Harpers Ferry, Martin Luther King, Jr. Day
Monday was Martin Luther King, Jr. Day and we were driving back from Wilmington, Delaware. Our route took us through Harper’s Ferry, West Virginia – one of the most spectacular places on Earth. Thomas Jefferson said the view from a high rock in the village was “worth a voyage across the Atlantic”. This is where the Potomac River and the Shenandoah River join forces and grind through the vent they’ve been making through the Blue Ridge Mountains for millennia. The drainage area is huge, thousands of square miles from four states all coming together at Harper’s Ferry. Imagine all the energy in that water.
I always like to stop here and walk across the Potomac River on the people bridge. It’s a religious kind of thing for me – all that water and energy going through the gap in the mountains is an awesome sight. Our farm, a hundred and fifty miles from here is part of the beginning of the Shenandoah.
Harper’s Ferry has a lot of history and natural wonder. It ought to be a United Nation’s World Heritage Site. Indeed this is where our infant American nation built one of its first armories to make weapons. The energy from the water was used to turn lathes that would make barrels for muskets. It became a musket factory. Meriwether Lewis acquired rifles and hardware for the Corps of Discovery here in 1803.
John Brown’s Raid – the spark that began our journey to end slavery
It was also here in 1859 that John Brown made his famous abolitionist raid to capture the federal arsenal and incite rebellion among slaves. Ironically he was captured by Robert E. Lee, a colonel in the U. S. Army at the time. Weeks later John Brown was hung. His raid might have been a failure but what precipitated was our war to end slavery. John Brown wrote in a letter prior to his hanging,
“I, John Brown, am now quite certain that the crimes of this guilty land will never be purged away but with blood”.
We are here on Martin Luther King, Jr. day. Our nation has certainly grown and matured since the days of slavery. The flames of bigotry continue to diminish and maybe someday we will see those embers die.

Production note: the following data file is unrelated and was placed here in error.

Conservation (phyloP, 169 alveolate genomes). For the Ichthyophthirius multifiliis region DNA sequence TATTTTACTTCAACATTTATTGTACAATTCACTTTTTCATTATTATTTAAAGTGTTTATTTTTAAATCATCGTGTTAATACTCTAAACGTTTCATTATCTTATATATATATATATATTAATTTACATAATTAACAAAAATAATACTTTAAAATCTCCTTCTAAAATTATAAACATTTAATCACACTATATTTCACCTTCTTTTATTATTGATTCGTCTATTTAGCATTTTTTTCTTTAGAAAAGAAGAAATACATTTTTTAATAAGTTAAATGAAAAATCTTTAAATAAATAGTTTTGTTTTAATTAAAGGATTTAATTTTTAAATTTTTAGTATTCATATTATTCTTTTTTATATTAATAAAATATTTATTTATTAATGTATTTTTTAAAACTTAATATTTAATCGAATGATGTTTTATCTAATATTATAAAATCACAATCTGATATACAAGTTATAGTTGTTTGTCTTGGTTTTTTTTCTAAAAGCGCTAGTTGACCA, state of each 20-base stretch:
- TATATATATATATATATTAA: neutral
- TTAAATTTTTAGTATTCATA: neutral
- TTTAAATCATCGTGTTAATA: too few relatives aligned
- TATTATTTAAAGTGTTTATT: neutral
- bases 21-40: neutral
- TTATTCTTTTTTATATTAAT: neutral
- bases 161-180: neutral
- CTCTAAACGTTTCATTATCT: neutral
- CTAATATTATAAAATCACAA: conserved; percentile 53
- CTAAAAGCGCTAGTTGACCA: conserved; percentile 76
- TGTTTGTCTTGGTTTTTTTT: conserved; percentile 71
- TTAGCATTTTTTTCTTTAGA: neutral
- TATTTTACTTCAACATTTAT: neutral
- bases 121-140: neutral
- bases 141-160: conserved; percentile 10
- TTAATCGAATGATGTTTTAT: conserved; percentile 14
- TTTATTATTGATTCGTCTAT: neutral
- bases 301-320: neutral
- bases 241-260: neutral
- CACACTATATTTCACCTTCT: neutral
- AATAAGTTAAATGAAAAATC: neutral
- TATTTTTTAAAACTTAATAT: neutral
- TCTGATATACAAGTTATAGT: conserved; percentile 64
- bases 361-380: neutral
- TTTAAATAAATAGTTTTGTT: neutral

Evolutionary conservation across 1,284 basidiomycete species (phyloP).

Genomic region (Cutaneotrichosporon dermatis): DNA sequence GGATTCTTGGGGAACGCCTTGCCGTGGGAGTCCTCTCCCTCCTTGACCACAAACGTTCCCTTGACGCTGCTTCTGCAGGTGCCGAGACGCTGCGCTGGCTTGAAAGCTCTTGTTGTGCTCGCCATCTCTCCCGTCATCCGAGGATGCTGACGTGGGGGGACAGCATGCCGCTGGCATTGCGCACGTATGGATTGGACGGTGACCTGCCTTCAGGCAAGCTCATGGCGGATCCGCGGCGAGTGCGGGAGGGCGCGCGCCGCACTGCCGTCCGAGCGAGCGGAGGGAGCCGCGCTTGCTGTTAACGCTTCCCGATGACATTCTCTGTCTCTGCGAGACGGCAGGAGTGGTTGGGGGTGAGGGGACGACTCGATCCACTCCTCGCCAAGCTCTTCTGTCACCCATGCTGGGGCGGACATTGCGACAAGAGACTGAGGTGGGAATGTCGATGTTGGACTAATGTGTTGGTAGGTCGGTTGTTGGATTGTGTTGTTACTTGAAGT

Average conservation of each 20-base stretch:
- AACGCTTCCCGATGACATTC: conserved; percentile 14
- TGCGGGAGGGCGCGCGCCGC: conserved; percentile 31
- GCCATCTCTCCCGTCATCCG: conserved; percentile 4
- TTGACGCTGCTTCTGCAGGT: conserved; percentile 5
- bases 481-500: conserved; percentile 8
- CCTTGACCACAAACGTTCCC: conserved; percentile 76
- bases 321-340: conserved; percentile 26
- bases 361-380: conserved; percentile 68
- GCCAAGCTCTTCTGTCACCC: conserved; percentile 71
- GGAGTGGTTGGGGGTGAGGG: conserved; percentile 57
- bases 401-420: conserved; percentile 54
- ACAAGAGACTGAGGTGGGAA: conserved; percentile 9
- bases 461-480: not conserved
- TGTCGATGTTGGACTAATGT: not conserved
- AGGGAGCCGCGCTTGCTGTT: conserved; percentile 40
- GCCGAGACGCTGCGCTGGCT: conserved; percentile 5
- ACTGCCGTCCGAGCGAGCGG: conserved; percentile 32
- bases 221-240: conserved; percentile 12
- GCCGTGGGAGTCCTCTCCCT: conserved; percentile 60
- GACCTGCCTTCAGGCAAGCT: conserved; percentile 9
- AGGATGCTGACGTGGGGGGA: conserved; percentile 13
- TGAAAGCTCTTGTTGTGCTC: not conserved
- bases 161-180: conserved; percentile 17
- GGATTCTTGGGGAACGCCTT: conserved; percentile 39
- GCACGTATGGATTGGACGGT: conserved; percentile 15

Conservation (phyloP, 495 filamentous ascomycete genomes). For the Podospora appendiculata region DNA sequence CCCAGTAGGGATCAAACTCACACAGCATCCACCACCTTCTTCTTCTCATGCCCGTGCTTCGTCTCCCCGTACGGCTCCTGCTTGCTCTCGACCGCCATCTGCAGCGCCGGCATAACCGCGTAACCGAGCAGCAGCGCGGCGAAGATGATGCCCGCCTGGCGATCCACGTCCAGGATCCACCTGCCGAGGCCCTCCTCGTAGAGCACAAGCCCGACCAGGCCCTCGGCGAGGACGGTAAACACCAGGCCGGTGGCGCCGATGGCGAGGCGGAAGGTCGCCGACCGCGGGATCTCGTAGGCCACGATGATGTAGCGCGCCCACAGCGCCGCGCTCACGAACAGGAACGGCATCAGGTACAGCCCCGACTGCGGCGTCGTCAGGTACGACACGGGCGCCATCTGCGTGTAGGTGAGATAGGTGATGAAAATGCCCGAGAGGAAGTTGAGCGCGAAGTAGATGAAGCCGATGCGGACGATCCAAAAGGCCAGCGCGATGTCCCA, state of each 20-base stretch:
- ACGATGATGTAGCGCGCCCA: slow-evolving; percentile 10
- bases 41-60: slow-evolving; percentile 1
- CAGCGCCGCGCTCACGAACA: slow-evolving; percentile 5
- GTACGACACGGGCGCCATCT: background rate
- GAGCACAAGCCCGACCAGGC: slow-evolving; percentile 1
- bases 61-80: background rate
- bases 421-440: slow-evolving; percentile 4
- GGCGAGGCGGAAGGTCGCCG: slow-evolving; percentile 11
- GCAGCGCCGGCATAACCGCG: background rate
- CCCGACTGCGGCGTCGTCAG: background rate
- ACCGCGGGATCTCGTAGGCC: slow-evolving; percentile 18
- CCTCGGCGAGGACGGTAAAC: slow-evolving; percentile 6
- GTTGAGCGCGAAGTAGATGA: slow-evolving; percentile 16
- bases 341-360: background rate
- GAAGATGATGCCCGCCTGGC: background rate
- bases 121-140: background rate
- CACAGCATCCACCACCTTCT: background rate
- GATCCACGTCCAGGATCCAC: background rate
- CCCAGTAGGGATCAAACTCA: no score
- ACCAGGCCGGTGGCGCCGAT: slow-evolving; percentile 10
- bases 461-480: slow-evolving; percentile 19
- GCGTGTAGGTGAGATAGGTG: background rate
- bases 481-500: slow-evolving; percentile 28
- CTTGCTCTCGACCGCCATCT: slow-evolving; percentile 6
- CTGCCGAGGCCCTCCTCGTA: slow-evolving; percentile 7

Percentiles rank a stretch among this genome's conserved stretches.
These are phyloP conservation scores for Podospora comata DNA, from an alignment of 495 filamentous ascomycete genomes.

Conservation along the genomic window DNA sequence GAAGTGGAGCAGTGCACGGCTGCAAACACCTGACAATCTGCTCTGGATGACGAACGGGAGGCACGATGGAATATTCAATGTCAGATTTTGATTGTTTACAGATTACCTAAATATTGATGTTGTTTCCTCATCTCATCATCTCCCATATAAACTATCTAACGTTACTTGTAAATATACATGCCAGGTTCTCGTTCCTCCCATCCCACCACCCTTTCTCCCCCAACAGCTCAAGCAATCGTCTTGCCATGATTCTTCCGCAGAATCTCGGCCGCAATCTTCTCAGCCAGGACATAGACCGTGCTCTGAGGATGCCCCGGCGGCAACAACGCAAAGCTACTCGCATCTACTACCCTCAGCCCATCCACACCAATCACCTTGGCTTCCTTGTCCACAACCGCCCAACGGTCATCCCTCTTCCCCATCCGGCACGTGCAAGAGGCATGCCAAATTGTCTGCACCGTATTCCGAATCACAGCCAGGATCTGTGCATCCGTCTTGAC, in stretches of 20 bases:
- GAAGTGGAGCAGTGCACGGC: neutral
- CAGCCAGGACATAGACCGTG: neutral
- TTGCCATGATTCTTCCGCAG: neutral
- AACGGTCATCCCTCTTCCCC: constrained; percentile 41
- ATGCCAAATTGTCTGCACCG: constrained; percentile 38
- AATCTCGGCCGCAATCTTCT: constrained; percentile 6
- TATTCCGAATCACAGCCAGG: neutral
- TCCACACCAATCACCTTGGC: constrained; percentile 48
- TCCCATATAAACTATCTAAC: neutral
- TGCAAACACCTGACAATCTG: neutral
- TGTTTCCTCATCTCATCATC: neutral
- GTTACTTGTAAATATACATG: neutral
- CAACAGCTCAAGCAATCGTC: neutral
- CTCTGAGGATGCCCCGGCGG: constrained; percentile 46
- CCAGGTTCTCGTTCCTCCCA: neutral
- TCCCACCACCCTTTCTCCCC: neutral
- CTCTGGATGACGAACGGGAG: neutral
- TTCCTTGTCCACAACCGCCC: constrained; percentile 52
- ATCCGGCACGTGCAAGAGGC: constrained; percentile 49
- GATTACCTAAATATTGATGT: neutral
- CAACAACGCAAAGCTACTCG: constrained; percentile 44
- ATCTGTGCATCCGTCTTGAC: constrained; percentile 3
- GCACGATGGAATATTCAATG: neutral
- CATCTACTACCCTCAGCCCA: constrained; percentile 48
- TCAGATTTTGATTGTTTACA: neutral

Sediment-Laden Waters of the Shenandoah
As I gazed downstream from the bridge over the Potomac I could see the sediment-laden Shenandoah joining the Nation’s river. The sediment plume from the Shenandoah flowed downstream as far as I could see. I thought of the precious farmland where that soil came from, I thought of the soil from construction sites and fertilizer from lawns and golf courses, I thought of the people not giving a damn about what they do on their land or who it damages downstream. And I thought of the watermen on the Chesapeake Bay trying to make a living from our polluted waters.
Pay the True Cost of Environmental Services
I wish we could learn as much about soil and water stewardship as we have learned about human rights? What does it take for people to care? As our population continues to demand resources without paying for their true upkeep we will fall deeper into ecological debt. We must change our logic of capitalism to ensure that we pay for the environmental services our resources provide. At that point our rivers will run without sediment, our fisheries will recover and our soils will be more productive.
This is a very eloquent abstraction concerning our stewardship of our values, resources, and ourlives. When we find out what it takes to become interested, caring, involved stewards of the world around us, we will once again become leaders in the world, admired for our ethics and selflessness.
In regards to the last paragraph, I feel that it is so difficult to persuade people to care about things that do not directly affect them, or their pocket. Capitalism and our individualistic culture combine to form a lethal combination for the land. People seem to care about such trivial things, like if their lawn is the greenest in the neighborhood. They seem to worry more about what their neighbors think, than about how their fertilizer pollutes streams and increases algae growth. I think America needs to look back and study the ways of its native peoples. Then maybe we can respect our Earth and cherish our resources.
Excellent article! I am seeing a lot of what we have worked for the last 30 years with SCS/NRCS negated lately due to high commodity prices and ethanol. Much more Fall tillage, terraces in Iowa planted to corn monoculture and filters strips being plowed up to plant more corn and soybeans are happening all around. I think a lot of the runoff we see is also due to urban sources and not just agricultural.
Very well written and from the heart. Thanks for your time and comment.
Thanks for your comment Jim. You are right on.
Wonderful post, Bobby. We all could learn lessons from trees. Stand tall,be strong,establish deep roots, control erosion, clean the air, protect rivers,filter and conserve water, provide shade and shelter and food and even in death, warm someone’s heart and hearth. Thanks for reminding us of the value of trees. May we all strive to be their stewards and in so doing, protect and beautify our special Shenandoah Valley and beyond.
So interesting and so timely. When will we ever learn?
Thanks for stopping in, Gwen.